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New Florida education laws — including controversial ones — take hold today

A roundup of Florida education news from around the state.
An unidentified family attended Gov. Ron DeSantis' signing of legislation that places new requirements on school book selection, at Embry Riddle Aeronautical University on March 25, 2022. DeSantis said the new law provides additional rights for parents in their children's education.
An unidentified family attended Gov. Ron DeSantis' signing of legislation that places new requirements on school book selection, at Embry Riddle Aeronautical University on March 25, 2022. DeSantis said the new law provides additional rights for parents in their children's education. [ The Florida Channel ]
Published Jul. 1

The big story: It’s July 1, so it’s the day that many of the laws the Legislature approved in the spring take effect.

Several will have widespread effects on students, teachers and schools. Among them:

• A federal judge won’t stop implementation of Florida’s new law restricting lessons about race. It takes effect today, ABC News reports.

• The state’s new law on teaching about gender identity also takes hold Friday. Several districts already have begun rewriting their policies with the law in mind, NBC News reports. Some of the things that are rumored to be happening, such as requiring teachers to remove photos of their same-sex families, are not accurate, WTSP reports.

Others include changes to how schools select books, a high school financial literacy course requirement and limits on school board member terms. In all, Florida will enact 144 laws today, Florida Politics reports. More from Associated Press.

Hot topics

School leadership: Tarpon Springs High School in Pinellas County has seen four assistant principals resign in a year. Some School Board officials want to know what’s going on.

University leadership: State University System chancellor Marshall Criser won’t ask the Board of Governors to renew his contract, which expires in December, the News Service of Florida reports. Talk has circulated that Gov. Ron DeSantis wants to see retiring state Sen. Ray Rodrigues, a strong ally, in the post. • The Board of Governors approved Moez Limayem as the next University of North Florida president, Florida Politics reports.

Civics lessons: DeSantis pushed back against accusations that the state’s new civics instruction is biased, as some teachers have stated, the USA Today Florida Network reports. “You’re learning the real history, you’re learning the real facts, but it’s not going to be done in a way that’s trying to indoctrinate students with whatever modern agenda that somebody may have,” he said.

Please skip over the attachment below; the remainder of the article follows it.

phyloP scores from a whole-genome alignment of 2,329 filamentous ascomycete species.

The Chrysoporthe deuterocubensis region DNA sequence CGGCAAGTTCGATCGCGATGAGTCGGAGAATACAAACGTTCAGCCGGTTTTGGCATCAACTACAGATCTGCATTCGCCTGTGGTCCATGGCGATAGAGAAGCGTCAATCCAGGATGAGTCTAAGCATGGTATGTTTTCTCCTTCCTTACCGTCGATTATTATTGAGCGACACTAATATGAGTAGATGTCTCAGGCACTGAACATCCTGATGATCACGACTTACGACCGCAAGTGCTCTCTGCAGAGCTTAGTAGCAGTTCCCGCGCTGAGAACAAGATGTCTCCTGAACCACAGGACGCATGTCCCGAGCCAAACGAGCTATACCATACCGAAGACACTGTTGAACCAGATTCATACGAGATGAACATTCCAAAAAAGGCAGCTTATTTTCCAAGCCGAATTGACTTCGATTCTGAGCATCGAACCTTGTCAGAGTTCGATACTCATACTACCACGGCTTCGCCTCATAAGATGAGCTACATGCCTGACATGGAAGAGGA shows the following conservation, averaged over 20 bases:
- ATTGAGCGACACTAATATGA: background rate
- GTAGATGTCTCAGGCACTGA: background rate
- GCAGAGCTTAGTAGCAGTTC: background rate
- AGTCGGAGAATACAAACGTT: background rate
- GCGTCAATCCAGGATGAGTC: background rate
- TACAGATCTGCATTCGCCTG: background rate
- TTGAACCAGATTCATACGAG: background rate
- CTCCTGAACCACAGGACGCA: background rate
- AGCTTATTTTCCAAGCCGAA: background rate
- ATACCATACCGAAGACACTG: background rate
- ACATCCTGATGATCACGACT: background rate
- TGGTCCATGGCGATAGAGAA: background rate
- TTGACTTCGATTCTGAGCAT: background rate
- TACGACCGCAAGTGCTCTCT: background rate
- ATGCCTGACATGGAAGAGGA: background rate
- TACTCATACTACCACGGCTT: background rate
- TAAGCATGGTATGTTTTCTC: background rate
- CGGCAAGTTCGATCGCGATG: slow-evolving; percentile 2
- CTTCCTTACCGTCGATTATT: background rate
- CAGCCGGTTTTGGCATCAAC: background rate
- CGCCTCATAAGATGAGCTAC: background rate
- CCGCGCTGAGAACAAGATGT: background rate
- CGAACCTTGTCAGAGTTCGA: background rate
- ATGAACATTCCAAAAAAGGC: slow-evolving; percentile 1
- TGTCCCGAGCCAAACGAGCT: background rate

School security: Active shooter drills are popular among Brevard County parents and teachers. Questions remain about their effectiveness, Florida Today reports.

Testing: The Florida Department of Education released the remainder of spring testing results, announcing students had closed achievement gaps in science and social studies. It also emphasized an increase in the percentage of students passing the middle school civics end-of-course exam. Still, large percentages of students did not meet grade-level or course expectations, as the Miami Herald reports. This is the final year for Florida Standards Assessments in language arts and math, as the state transitions to new standards and testing. See the latest results here.

Salaries: Florida Gulf Coast University faculty rejected the school’s latest pay proposal, calling it insulting, WBBH reports

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Other school news

After talking about it for months, the Citrus County School Board approved athletic trainers for all high schools. The agreement with the University of Florida Orthopedics and Sports Medicine Institute also will provide service to middle schools, the Citrus County Chronicle reports.

A Broward County man with a felony conviction isn’t eligible to volunteer in schools. He’s running for School Board to help govern them, the Sun-Sentinel reports.

The St. Johns County School Board agreed to borrow up to $90 million for new school construction. The district projects building three K-8 schools to handle booming enrollment, the St. Augustine Record reports.

A grand jury report is anticipated to recommend removal of some Broward County School Board members over the 2018 Parkland shooting. Board member Lori Aldaheff, whose daughter was killed in the massacre, said she supports accountability of this sort, WLRN reports.

Don’t miss a story. Yesterday’s roundup is just a click away.

Before you go ... Are you ready for the 4th of July? Yep, it’s already upon us. Here’s a stirring clip from “Independence Day” to get you in the mood.

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